Five British amateur yachtsmen detained by Iran for almost a week described on Wednesday how their vessel had been stopped by fast patrol boats and boarded by armed soldiers who blindfolded them, the Times of London reported.
After making a joyful landing in Dubai following their release, they said that their stricken yacht, which they were sailing from Bahrain to Dubai, had strayed into Iranian territorial waters in the Gulf and was approached by two fast boats manned by Iran’s elite Revolutionary Guard.
After initially being cleared following a document check, Captain Oliver Smith said their yacht, the Kingdom of Bahrain, had been boarded a second time and made to divert to the Iranian island of Sirri.
“After deliberating, they got back on board asked us to turn around and head back towards the island with two of their guys on board. They sat our guys at the back of the boat and blindfolded them but left me unblindfolded [to steer the boat],” he said.
After further checks, they were told they could leave, only for the yacht to be turned around again and the crew told that there was an unspecified problem. They were then locked together in a padlocked room, the paper reported.
“We were taken to the base blindfolded, and taken into a room where they took the blindfolds off. It was reasonable, one of their mess rooms,” he said.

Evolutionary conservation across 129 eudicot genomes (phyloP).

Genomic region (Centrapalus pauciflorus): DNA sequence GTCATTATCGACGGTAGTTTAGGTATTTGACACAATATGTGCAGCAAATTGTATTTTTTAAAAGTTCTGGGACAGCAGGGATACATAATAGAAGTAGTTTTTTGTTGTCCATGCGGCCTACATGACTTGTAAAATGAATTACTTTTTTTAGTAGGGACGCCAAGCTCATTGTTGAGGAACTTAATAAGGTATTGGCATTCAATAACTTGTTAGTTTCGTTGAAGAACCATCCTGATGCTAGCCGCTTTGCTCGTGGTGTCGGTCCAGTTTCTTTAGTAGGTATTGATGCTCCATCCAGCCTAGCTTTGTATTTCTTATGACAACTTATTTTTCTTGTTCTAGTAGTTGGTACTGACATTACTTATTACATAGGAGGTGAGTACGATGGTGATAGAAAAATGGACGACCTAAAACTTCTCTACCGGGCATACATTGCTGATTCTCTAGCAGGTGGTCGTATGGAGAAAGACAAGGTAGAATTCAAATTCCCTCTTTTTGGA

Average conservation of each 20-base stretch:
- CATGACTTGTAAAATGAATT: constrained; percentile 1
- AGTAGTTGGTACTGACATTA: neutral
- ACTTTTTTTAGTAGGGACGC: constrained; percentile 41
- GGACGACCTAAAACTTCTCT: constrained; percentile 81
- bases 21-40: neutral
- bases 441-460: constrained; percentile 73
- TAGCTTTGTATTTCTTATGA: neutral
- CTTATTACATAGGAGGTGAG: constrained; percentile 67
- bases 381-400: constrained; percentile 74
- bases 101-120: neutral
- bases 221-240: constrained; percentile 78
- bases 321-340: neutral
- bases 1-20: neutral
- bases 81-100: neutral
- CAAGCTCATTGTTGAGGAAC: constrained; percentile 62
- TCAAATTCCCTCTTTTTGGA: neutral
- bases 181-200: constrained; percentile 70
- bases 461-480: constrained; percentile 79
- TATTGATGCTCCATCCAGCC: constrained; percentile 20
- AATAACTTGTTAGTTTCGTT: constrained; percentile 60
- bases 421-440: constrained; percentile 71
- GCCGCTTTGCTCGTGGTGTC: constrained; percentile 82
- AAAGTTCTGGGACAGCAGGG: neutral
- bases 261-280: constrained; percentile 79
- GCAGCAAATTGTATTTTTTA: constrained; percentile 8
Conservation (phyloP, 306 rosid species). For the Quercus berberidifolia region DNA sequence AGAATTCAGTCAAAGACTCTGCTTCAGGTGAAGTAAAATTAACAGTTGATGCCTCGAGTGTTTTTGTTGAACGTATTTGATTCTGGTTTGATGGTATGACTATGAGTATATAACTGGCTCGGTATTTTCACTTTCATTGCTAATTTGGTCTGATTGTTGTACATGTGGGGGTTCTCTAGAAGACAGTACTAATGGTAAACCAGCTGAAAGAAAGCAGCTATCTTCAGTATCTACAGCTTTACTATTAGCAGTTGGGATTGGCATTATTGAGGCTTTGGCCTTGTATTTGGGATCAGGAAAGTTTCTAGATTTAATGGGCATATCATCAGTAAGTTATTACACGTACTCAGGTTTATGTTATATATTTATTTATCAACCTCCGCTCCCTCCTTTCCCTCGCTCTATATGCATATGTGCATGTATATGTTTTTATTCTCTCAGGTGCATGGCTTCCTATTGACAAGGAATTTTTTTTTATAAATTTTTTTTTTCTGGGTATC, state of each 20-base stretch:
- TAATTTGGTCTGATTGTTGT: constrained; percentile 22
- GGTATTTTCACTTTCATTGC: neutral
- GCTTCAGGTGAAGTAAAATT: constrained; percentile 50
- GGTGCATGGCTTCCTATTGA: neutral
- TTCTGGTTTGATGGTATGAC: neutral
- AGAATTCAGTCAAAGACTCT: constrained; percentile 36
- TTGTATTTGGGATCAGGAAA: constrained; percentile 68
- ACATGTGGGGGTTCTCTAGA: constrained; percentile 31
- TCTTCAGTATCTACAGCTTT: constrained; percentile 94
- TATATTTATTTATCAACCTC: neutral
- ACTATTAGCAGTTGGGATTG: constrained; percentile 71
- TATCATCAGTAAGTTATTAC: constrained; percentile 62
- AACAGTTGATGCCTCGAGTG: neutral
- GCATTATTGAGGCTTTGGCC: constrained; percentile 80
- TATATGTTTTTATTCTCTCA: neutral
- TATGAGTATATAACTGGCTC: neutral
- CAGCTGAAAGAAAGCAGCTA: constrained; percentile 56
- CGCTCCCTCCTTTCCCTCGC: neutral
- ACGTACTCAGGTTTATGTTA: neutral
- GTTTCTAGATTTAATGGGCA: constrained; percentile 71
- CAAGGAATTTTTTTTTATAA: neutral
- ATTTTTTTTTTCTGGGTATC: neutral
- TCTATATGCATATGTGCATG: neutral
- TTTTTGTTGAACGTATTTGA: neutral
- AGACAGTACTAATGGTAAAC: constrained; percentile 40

“It was pretty tense at first. There were plenty of moments when we were very concerned about what was going to happen. The main issue was no information.”
Smith acknowledged that the yacht, which was on its way to a regatta but was stricken by a damaged propeller, had strayed into Iranian territory.
“It was our mistake to end up there. It wasn’t clearly marked on our chart but we had no intention of upsetting anyone.”
He said the atmosphere between the yachtsmen and their captors lightened after a couple of days, that they were given a chessboard and darts to pass the time, and that they had been generally well treated. He said that, during their final period captive on the island, the door of the room in which they were held had been unlocked during their evening meal.
The men were eventually told they could leave this morning. Smith said: “There was a knock on the door this morning. We were already thinking they were a little late bringing breakfast. And they opened the door and said you’re free to go.”
After being towed by the Iranians into international waters their boat, Kingdom of Bahrain, was escorted to Dubai by a yacht sent out from a local sailing club.